Brought to you in partnership with Dr James Beck of IntelligentF1
Now I’m not one for conspiracy theories, and although Sebastian Vettel is clearly favoured at Red Bull, I don’t think they have ever intentionally hindered Webber. However, the events at Suzuka at the weekend had me wondering if they had moved Mark out of the way deliberately. As always, I will leave it to the data to tell the story.
So, first things first; to fit the curves using the intelligentF1 model. In this piece I’m only going to look at the first three – the rest will follow later. And what do we see? Well, the first thing of note is that the fastest car is clearly Vettel. He has about 0.3s on Webber on the hards and 0.7s on Grosjean. It looks like that the Red Bull is better on its tyres that the Lotus; firstly, Grosjean doesn’t look like he could go faster on the tyre in the second stint, and then he takes it much easier at the start of the final stint – just maintaining enough gap to Vettel to ensure that he was ahead after Vettel’s stop. Indeed he drops 0.7s per lap on his second stint pace.
Let’s have a look at the fit for Grosjean. The race history chart below for the first three cars has the dashed line, which is the intelligentF1 model fit for Grosjean superimposed.
So what we see is that he looks like he tries to go a little faster in the middle of the second stint, but they decide that they can’t do this. I guess he had a few more laps possible, and I make a stop on lap 35 (five laps later) optimal, with a gain of about three seconds – plus not going as slowly in stint three. Could it have won him the race? No – but it might have beaten Webber. His start to the third stint is about 0.7s from his stint 2 underlying pace, but once Vettel is past, he goes back to his real pace – the fit and the trace are now parallel, which means that his pace is what it was in stint 2. This could be fuel saving, or tyre concerns. Either way, there was no way for him to beat Vettel.
Now let’s look at Webber. It’s the same chart, but with Webber’s fit.
In the first stint we can see that Webber’s pace was dropping off. The decision to bring him in early was most likely the correct one. Vettel’s stop was only three laps later, though. We can see from the pace fits that he was faster than Grosjean, but not by enough to go past. Which meant that to get a pace advantage to pass, he had a choice – either undercut, or go long. We can see from the chart that Webber’s pace was fine when he made his stop, so he could have gone longer, and indeed could most likely have two-stopped. But he had to make sure he jumped Grosjean. Had Webber gone longer, Lotus would still have had a chance of winning. If Grosjean stopped first, which he was bound to – chances to win don’t come along all the time, Webber would have had to pass on track. This would also have kept Vettel to Webber’s pace, and we would have had Grosjean-Webber-Vettel with less tyre age difference in the last laps. Which could have played for Lotus.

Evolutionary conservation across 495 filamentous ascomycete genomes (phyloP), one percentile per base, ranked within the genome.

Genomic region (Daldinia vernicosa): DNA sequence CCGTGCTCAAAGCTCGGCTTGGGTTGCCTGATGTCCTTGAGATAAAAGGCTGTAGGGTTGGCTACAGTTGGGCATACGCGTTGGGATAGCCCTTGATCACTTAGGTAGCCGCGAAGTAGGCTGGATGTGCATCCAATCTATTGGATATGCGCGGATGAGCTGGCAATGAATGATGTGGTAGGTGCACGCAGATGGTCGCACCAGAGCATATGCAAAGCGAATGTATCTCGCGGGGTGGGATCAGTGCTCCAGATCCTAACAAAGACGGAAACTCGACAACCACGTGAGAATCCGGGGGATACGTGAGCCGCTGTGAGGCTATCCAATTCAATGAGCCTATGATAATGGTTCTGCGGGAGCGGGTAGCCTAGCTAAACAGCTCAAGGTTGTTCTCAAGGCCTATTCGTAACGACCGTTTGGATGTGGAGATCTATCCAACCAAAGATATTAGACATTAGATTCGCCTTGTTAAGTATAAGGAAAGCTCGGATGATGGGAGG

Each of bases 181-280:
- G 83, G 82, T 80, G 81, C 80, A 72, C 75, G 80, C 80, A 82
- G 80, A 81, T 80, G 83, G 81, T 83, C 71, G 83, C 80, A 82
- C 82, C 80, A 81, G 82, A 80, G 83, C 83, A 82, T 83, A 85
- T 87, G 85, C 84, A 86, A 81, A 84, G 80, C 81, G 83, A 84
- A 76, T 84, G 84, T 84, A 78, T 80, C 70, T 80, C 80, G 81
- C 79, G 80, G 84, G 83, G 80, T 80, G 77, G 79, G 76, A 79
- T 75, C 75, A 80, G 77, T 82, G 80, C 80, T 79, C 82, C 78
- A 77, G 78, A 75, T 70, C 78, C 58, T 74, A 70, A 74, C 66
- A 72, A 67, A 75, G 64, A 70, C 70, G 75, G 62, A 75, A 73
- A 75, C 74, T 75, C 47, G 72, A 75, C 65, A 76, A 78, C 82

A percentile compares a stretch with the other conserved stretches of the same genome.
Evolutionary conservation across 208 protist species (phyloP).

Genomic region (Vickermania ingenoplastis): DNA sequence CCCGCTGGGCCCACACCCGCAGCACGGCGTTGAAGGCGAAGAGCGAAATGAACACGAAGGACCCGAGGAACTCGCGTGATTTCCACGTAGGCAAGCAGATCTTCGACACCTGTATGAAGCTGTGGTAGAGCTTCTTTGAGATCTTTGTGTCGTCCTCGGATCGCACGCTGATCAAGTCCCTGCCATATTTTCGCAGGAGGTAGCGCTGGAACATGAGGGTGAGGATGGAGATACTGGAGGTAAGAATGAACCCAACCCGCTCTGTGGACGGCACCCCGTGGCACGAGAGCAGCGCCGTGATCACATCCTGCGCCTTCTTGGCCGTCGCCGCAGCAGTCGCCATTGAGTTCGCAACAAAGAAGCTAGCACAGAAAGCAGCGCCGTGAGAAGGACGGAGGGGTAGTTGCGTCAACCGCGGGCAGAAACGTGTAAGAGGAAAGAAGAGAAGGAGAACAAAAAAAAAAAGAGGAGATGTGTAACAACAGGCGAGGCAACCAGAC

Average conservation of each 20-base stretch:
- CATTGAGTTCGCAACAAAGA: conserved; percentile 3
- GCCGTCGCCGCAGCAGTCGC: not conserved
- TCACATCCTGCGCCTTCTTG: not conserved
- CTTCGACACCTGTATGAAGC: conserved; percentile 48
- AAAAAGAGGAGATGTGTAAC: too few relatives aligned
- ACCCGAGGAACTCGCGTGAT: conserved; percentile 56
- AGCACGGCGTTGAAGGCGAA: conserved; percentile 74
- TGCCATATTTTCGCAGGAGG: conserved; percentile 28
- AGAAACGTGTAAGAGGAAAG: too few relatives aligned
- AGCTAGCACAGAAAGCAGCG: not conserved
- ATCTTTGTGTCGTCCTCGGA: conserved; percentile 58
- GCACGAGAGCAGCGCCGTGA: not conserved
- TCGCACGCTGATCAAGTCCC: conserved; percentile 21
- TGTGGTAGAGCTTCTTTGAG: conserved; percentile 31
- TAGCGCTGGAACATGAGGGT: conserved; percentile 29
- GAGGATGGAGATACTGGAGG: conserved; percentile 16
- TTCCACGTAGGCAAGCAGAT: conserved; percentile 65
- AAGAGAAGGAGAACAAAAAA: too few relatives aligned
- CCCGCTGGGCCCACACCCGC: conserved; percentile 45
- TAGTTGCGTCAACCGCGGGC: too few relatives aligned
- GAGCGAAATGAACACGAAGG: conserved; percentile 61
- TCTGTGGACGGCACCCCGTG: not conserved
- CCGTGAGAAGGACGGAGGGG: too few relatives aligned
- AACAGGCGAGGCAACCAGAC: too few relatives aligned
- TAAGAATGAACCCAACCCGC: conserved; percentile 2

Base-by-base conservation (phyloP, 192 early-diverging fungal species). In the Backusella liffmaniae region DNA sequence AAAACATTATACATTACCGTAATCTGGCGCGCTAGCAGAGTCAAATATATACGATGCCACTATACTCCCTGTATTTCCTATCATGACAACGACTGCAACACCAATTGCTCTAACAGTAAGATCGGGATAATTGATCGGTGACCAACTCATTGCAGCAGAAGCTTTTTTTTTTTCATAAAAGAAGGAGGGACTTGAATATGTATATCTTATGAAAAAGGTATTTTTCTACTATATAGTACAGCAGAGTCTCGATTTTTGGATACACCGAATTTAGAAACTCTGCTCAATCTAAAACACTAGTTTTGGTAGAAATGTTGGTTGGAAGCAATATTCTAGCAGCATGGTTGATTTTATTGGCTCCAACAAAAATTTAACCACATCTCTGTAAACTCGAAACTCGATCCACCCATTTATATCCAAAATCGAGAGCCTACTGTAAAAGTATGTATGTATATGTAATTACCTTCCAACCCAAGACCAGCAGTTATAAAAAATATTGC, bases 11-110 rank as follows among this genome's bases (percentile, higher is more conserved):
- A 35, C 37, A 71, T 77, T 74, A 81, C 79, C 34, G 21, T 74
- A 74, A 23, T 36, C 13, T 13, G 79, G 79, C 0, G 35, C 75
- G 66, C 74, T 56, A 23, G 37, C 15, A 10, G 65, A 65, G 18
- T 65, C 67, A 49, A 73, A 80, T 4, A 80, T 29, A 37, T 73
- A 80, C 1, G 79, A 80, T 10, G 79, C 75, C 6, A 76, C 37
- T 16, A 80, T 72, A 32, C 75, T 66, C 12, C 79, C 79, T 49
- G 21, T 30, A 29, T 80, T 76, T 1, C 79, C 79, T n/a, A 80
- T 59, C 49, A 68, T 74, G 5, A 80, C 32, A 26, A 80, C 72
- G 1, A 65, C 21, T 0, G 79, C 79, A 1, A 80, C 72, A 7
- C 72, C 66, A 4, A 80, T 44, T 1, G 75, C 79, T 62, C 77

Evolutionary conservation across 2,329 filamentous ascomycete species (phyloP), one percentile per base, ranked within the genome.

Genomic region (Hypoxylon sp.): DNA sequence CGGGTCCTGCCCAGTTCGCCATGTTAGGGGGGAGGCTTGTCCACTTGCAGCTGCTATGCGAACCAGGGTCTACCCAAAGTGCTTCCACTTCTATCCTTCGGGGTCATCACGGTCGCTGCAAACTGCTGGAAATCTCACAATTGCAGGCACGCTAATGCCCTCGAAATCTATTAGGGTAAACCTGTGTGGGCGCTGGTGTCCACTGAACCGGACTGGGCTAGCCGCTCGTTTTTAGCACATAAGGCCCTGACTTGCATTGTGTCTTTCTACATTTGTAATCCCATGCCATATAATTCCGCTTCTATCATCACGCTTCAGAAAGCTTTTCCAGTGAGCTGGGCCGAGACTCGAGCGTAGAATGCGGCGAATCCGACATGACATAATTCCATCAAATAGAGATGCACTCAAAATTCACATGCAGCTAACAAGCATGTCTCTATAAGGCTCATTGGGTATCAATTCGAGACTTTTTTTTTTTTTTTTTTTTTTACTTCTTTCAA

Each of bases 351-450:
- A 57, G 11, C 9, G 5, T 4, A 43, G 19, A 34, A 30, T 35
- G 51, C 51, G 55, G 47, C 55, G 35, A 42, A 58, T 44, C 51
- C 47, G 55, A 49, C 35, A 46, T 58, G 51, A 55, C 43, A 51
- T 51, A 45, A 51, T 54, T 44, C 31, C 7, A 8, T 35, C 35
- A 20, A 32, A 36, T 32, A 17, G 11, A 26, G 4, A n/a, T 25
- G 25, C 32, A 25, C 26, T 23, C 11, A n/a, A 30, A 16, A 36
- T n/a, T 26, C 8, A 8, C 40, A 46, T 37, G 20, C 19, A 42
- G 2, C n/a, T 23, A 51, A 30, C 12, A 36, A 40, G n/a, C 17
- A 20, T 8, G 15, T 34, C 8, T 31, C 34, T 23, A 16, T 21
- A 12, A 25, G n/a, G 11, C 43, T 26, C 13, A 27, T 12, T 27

So going long was risky. Going short, however, meant a three stop and a more likely pass of Grosjean with a newer tyre pace advantage. I reckon that Webber had 1.7s pace advantage on Grosjean in the last stint – and it still took 6 laps to get by. Had he got by immediately, he could have caught Vettel, but he wouldn’t have won…
Finally, then, let’s look at Vettel’s race. Same chart again, but Vettel’s fit.
The first thing to note is that Vettel spends very little of the race at full pace. We can see evidence that he is fast from the odd fast laps he puts in during the first stint. Then we see his pace once Grosjean and Webber make their second stops. Indeed, mapping that back to the start using the model fit, we can see that Vettel has lost more than 10s following the cars in front – this is not the case for Webber. And there’s more – once Vettel has passed Grosjean, his pace is 0.6s off what he can do. So he would have plenty of pace and tyres left were Webber to have been a threat. A note on the pass of Grosjean, I figure that Vettel’s pace advantage was 1.5s, so not as large as Webber’s. Had he taken 6 laps to pass, he would have had Webber on his tail.
So what do I think? Red Bull had a big pace advantage, but there was a danger that Webber would not have got past Grosjean, and their faster car would have been stuck. So they did need to do something.
So what if Red Bull had called it the other way round, and stopped Vettel? Best guess is that Grosjean would have stopped a few laps later, holding Webber up until he did. Let’s assume that Webber stayed out until the time of Vettel’s real stop. Webber would have come out behind Grosjean with a 0.8s pace advantage, and have Vettel right behind with a 0.8s pace advantage on Webber. Unless Grosjean needed to fuel save, in which case Vettel might have jumped them both… Either way, it would have looked like a favoured strategy for Vettel – even though it wasn’t – partly because he was faster, and partly as Lotus were racing Webber, the immediate threat.
So was it a conspiracy? Vettel had the faster strategy, no question. But he was also unquestionably faster, made his first stop later, and overtook Grosjean more quickly with a smaller pace advantage. By splitting the strategy, Red Bull all but guaranteed the race win. And it was a much clearer win if they three-stopped the slower car. Did they move Webber out of the way for Vettel? Hard to say – but it was the strategy to give them the best chance of winning a race that they should not have been in a position to lose.
If you want someone to blame, blame Grosjean. If he hadn’t done such a brilliant job, Red Bull would have been cruising to a 1-2, and the first corner would probably have decided it…